Activity Period Brings Club Chaos

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If you feel overwhelmed by the sheer abundance of student-led clubs this year, you are not alone. “The number of clubs follows Moore’s Law,” remarked staff writer Edward Y. ’23 in last month’s Tatler; there are now 71 different groups to choose from on the LS Club Tracker website. And while this amount of community engagement is encouraging, Lakesiders are now struggling to participate in all their interests with limited time to do so.

Under the current activity period schedule, students have one-hour assemblies every Wednesday, as well as 20 minutes of advisory time on Mondays and Fridays. This leaves devoted club-only periods for the other two days of the week, which would have been sufficient — except for the fact that the for-credit groups Tatler, Numidian, and Assembly Committee all meet on Tuesday. As a result, the majority of clubs have opted to hold meetings on Thursdays, when they can be sure that all potential members have time to stop by and participate. 

This is a problem. Competition between groups is exploding under a schedule that limits them to just one day of the week. Online and around campus, students have expressed frustration about needing to alternate or split activity periods to attend just a couple groups of their choosing. Meanwhile, club leaders are battling to get their organizations off the ground as they realize there is no time that works for everyone.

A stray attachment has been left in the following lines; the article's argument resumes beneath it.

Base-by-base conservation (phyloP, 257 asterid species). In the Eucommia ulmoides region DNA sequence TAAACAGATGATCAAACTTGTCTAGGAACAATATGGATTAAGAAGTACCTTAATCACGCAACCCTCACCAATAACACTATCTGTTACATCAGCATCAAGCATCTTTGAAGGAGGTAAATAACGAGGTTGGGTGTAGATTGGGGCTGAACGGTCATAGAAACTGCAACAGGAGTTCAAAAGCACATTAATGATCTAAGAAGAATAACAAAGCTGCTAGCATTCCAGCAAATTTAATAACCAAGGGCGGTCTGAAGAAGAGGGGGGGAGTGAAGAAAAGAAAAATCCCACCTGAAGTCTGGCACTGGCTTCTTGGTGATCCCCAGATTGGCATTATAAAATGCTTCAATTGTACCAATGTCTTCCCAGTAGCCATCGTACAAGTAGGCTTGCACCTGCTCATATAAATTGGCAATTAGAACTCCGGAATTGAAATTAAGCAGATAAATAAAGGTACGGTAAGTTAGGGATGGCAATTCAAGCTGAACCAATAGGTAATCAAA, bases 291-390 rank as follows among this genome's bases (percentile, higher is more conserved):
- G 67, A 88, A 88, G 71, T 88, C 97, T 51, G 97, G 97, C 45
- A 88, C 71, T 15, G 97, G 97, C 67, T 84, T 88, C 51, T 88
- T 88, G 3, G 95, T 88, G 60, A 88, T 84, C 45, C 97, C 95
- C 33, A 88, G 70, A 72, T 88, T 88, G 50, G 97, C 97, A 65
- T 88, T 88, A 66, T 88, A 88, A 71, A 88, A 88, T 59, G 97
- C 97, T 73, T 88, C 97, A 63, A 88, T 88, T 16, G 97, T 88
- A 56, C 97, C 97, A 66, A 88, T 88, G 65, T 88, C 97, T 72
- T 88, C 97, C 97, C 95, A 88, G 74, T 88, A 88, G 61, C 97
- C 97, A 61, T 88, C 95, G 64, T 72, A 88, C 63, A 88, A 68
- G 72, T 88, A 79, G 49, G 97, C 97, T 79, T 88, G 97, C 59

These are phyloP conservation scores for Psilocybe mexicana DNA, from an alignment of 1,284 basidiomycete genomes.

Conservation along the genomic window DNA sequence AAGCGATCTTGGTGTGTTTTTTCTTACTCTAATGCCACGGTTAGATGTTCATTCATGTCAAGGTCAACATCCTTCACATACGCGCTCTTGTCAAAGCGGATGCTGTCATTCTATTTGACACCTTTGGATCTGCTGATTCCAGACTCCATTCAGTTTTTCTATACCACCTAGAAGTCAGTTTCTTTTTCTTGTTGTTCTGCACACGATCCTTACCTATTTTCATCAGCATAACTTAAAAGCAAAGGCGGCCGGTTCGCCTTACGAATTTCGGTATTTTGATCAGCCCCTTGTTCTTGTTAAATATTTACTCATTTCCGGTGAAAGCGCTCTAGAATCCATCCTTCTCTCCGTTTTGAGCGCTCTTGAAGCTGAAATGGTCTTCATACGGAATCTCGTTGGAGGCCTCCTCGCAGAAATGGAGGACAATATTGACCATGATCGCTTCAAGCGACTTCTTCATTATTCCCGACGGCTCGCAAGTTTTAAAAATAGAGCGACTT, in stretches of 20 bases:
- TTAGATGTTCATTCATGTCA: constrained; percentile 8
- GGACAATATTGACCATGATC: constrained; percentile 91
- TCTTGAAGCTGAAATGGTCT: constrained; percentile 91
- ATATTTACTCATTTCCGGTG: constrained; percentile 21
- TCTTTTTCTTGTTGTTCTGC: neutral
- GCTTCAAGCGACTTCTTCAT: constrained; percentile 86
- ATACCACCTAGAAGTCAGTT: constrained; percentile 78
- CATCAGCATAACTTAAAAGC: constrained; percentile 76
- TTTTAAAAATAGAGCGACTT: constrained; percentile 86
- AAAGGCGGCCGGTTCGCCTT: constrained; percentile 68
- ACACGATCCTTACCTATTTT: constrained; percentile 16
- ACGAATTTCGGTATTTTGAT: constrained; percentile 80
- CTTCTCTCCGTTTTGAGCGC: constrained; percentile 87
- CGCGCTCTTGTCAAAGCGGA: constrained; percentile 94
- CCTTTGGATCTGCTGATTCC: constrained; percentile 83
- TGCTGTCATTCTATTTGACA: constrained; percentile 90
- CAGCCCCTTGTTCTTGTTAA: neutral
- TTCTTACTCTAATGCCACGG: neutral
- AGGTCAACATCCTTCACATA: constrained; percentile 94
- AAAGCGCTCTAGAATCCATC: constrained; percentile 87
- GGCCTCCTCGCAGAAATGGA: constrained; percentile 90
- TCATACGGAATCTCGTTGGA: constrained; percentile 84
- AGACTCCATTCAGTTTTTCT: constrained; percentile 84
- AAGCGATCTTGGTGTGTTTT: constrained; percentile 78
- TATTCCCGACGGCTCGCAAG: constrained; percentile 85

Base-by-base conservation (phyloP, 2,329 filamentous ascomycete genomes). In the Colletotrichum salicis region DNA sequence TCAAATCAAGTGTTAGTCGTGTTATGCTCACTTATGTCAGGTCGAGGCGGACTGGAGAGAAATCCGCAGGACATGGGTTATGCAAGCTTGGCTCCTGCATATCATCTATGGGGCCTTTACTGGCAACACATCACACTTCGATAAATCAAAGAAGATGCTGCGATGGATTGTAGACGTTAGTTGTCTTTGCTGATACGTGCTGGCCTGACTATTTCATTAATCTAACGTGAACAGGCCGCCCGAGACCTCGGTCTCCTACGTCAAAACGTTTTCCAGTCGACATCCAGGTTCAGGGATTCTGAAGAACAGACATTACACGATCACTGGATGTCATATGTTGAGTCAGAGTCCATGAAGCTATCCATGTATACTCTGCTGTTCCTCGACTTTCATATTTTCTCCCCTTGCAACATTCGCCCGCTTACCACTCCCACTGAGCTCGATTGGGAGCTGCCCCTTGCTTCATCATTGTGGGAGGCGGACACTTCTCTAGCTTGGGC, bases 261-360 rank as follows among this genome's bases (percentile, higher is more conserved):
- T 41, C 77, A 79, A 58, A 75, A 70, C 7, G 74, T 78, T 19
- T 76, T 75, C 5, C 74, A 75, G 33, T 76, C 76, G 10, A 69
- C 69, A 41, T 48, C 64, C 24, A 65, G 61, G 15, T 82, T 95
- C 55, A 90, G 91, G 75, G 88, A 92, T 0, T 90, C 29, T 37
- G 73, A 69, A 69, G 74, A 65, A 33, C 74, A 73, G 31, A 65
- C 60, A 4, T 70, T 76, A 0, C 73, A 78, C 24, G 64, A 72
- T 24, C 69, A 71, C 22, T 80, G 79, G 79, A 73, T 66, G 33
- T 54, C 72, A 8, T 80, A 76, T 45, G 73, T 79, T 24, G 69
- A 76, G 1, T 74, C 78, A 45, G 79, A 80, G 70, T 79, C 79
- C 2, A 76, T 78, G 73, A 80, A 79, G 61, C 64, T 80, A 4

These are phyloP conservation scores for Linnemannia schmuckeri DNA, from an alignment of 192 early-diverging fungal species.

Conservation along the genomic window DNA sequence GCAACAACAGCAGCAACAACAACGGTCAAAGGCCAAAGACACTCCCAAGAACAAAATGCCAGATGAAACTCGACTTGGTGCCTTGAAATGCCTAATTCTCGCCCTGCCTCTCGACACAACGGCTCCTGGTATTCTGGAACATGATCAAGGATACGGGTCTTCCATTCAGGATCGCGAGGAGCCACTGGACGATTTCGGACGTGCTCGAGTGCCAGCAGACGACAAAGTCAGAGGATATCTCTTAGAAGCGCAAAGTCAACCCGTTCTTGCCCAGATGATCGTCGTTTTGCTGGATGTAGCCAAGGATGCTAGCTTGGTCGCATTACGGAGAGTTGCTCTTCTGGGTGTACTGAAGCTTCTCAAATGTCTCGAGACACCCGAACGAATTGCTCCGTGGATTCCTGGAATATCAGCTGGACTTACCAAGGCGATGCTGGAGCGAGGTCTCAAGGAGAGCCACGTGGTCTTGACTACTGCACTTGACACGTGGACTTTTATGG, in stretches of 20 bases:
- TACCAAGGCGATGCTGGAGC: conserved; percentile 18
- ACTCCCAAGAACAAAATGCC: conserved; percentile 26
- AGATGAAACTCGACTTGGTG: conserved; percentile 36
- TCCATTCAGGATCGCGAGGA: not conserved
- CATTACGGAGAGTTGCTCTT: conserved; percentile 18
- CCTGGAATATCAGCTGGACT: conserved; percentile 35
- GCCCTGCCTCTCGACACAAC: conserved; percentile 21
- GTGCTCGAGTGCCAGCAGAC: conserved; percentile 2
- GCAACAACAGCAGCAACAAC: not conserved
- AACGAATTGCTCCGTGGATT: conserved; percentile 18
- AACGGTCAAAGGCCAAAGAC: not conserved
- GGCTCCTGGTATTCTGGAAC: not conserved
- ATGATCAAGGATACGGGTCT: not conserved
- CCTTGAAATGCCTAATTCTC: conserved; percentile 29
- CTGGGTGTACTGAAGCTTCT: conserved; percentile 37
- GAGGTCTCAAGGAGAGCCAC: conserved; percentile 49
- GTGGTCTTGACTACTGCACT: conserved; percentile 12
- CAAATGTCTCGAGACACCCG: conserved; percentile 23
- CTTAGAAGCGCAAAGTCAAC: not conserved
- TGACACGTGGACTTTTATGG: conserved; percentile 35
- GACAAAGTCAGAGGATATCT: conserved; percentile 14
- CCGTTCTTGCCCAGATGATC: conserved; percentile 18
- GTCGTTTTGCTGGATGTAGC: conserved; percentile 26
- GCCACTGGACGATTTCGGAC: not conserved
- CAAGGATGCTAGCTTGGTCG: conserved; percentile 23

We have to choose between parts of our identity,”

— Michael L. ’24

Such an issue was absent in 2020, when groups could organize for various hours after school or during the whole of asynchronous Fridays. Lakesiders rarely had to sacrifice one for another out of scheduling concerns, regardless of how many existed at the time. Now that school is back in-person, however, the opposite is true. The amount of clubs has ballooned, and Lakeside’s club scene is undergoing a metamorphosis of sorts; after a disappointing and disconnected pandemic year, students are coming back with an urge to be more involved as both members and leaders. 

Amid this rapid growth, student-led groups have once again been relegated to a specific period of the week. Upper School Assistant Director Hans de Grys notes that under the legacy schedule, we “only had one activity period per week, so we thought by moving from one to two full-sized ones… things would improve for students.” While the change is a gain for students vying for extra club time on paper, it coincides with the rescheduling of Tatler, Numidian, and Assembly Committee to Tuesdays. Only around 90 students participate in these three organizations, but it’s enough to push numerous groups to the week’s other available slot. The effect: as new clubs swamp the campus, activity periods have simply not caught up.